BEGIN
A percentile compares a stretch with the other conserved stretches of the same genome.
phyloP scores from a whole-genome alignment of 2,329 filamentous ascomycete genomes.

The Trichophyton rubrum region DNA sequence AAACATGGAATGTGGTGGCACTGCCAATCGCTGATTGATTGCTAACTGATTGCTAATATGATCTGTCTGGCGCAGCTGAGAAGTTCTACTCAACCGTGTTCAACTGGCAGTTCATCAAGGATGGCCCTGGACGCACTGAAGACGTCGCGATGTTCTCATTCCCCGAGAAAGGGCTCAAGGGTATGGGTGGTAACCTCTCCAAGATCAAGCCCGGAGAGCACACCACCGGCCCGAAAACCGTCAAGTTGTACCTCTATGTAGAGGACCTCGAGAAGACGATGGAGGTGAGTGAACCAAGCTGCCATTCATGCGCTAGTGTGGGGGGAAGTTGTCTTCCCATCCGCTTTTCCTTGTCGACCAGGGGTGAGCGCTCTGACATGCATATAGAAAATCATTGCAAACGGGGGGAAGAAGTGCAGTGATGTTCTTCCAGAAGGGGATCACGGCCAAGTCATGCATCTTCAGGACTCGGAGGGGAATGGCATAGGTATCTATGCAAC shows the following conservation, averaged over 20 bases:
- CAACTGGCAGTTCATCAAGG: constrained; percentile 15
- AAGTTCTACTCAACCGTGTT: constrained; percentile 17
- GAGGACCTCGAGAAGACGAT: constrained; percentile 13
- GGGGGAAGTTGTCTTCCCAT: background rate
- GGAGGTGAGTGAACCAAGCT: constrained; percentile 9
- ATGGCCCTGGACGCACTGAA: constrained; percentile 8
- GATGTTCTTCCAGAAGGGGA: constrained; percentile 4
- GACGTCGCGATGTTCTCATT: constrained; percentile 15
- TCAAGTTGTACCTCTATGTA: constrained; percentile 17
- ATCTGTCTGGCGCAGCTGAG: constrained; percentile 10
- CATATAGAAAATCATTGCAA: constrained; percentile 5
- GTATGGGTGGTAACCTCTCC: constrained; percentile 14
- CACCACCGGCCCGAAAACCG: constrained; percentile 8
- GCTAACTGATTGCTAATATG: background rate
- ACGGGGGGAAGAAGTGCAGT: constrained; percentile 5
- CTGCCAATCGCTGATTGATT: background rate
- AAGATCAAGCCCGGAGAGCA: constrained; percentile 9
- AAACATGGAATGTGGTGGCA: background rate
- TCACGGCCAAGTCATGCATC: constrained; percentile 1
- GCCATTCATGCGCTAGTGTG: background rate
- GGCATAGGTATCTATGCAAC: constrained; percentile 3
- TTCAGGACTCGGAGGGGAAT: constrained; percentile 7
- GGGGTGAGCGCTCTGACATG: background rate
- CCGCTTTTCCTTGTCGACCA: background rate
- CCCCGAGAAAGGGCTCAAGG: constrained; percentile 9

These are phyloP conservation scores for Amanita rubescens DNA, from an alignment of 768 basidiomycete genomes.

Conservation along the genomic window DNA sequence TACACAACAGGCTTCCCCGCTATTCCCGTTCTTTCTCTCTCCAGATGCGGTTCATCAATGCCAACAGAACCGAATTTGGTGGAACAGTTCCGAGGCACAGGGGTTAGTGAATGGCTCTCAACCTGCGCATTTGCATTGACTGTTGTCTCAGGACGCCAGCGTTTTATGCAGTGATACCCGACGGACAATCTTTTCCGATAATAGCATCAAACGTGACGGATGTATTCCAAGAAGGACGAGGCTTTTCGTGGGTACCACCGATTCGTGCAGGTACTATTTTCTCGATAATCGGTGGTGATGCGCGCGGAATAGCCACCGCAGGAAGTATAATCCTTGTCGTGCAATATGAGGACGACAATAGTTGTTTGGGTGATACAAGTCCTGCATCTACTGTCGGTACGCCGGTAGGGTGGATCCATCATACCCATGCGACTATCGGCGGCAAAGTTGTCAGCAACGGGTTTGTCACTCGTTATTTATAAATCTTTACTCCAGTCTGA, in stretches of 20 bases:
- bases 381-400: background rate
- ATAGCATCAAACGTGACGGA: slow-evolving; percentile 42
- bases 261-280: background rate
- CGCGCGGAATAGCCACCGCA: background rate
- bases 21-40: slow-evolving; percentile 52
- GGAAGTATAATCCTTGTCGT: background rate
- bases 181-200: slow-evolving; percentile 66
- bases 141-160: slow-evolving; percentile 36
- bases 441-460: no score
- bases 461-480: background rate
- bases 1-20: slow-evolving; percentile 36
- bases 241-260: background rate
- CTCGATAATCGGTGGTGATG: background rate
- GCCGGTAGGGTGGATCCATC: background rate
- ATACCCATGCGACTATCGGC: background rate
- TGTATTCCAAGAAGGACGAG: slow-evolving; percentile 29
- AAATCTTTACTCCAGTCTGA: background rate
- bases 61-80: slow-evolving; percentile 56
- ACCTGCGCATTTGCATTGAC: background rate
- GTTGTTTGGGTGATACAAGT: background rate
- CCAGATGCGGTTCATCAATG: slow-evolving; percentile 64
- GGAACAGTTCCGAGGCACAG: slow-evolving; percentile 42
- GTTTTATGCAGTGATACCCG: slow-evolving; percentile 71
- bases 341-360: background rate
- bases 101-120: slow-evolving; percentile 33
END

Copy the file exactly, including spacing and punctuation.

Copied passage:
A percentile compares a stretch with the other conserved stretches of the same genome.
phyloP scores from a whole-genome alignment of 2,329 filamentous ascomycete genomes.

The Trichophyton rubrum region DNA sequence AAACATGGAATGTGGTGGCACTGCCAATCGCTGATTGATTGCTAACTGATTGCTAATATGATCTGTCTGGCGCAGCTGAGAAGTTCTACTCAACCGTGTTCAACTGGCAGTTCATCAAGGATGGCCCTGGACGCACTGAAGACGTCGCGATGTTCTCATTCCCCGAGAAAGGGCTCAAGGGTATGGGTGGTAACCTCTCCAAGATCAAGCCCGGAGAGCACACCACCGGCCCGAAAACCGTCAAGTTGTACCTCTATGTAGAGGACCTCGAGAAGACGATGGAGGTGAGTGAACCAAGCTGCCATTCATGCGCTAGTGTGGGGGGAAGTTGTCTTCCCATCCGCTTTTCCTTGTCGACCAGGGGTGAGCGCTCTGACATGCATATAGAAAATCATTGCAAACGGGGGGAAGAAGTGCAGTGATGTTCTTCCAGAAGGGGATCACGGCCAAGTCATGCATCTTCAGGACTCGGAGGGGAATGGCATAGGTATCTATGCAAC shows the following conservation, averaged over 20 bases:
- CAACTGGCAGTTCATCAAGG: constrained; percentile 15
- AAGTTCTACTCAACCGTGTT: constrained; percentile 17
- GAGGACCTCGAGAAGACGAT: constrained; percentile 13
- GGGGGAAGTTGTCTTCCCAT: background rate
- GGAGGTGAGTGAACCAAGCT: constrained; percentile 9
- ATGGCCCTGGACGCACTGAA: constrained; percentile 8
- GATGTTCTTCCAGAAGGGGA: constrained; percentile 4
- GACGTCGCGATGTTCTCATT: constrained; percentile 15
- TCAAGTTGTACCTCTATGTA: constrained; percentile 17
- ATCTGTCTGGCGCAGCTGAG: constrained; percentile 10
- CATATAGAAAATCATTGCAA: constrained; percentile 5
- GTATGGGTGGTAACCTCTCC: constrained; percentile 14
- CACCACCGGCCCGAAAACCG: constrained; percentile 8
- GCTAACTGATTGCTAATATG: background rate
- ACGGGGGGAAGAAGTGCAGT: constrained; percentile 5
- CTGCCAATCGCTGATTGATT: background rate
- AAGATCAAGCCCGGAGAGCA: constrained; percentile 9
- AAACATGGAATGTGGTGGCA: background rate
- TCACGGCCAAGTCATGCATC: constrained; percentile 1
- GCCATTCATGCGCTAGTGTG: background rate
- GGCATAGGTATCTATGCAAC: constrained; percentile 3
- TTCAGGACTCGGAGGGGAAT: constrained; percentile 7
- GGGGTGAGCGCTCTGACATG: background rate
- CCGCTTTTCCTTGTCGACCA: background rate
- CCCCGAGAAAGGGCTCAAGG: constrained; percentile 9

These are phyloP conservation scores for Amanita rubescens DNA, from an alignment of 768 basidiomycete genomes.

Conservation along the genomic window DNA sequence TACACAACAGGCTTCCCCGCTATTCCCGTTCTTTCTCTCTCCAGATGCGGTTCATCAATGCCAACAGAACCGAATTTGGTGGAACAGTTCCGAGGCACAGGGGTTAGTGAATGGCTCTCAACCTGCGCATTTGCATTGACTGTTGTCTCAGGACGCCAGCGTTTTATGCAGTGATACCCGACGGACAATCTTTTCCGATAATAGCATCAAACGTGACGGATGTATTCCAAGAAGGACGAGGCTTTTCGTGGGTACCACCGATTCGTGCAGGTACTATTTTCTCGATAATCGGTGGTGATGCGCGCGGAATAGCCACCGCAGGAAGTATAATCCTTGTCGTGCAATATGAGGACGACAATAGTTGTTTGGGTGATACAAGTCCTGCATCTACTGTCGGTACGCCGGTAGGGTGGATCCATCATACCCATGCGACTATCGGCGGCAAAGTTGTCAGCAACGGGTTTGTCACTCGTTATTTATAAATCTTTACTCCAGTCTGA, in stretches of 20 bases:
- bases 381-400: background rate
- ATAGCATCAAACGTGACGGA: slow-evolving; percentile 42
- bases 261-280: background rate
- CGCGCGGAATAGCCACCGCA: background rate
- bases 21-40: slow-evolving; percentile 52
- GGAAGTATAATCCTTGTCGT: background rate
- bases 181-200: slow-evolving; percentile 66
- bases 141-160: slow-evolving; percentile 36
- bases 441-460: no score
- bases 461-480: background rate
- bases 1-20: slow-evolving; percentile 36
- bases 241-260: background rate
- CTCGATAATCGGTGGTGATG: background rate
- GCCGGTAGGGTGGATCCATC: background rate
- ATACCCATGCGACTATCGGC: background rate
- TGTATTCCAAGAAGGACGAG: slow-evolving; percentile 29
- AAATCTTTACTCCAGTCTGA: background rate
- bases 61-80: slow-evolving; percentile 56
- ACCTGCGCATTTGCATTGAC: background rate
- GTTGTTTGGGTGATACAAGT: background rate
- CCAGATGCGGTTCATCAATG: slow-evolving; percentile 64
- GGAACAGTTCCGAGGCACAG: slow-evolving; percentile 42
- GTTTTATGCAGTGATACCCG: slow-evolving; percentile 71
- bases 341-360: background rate
- bases 101-120: slow-evolving; percentile 33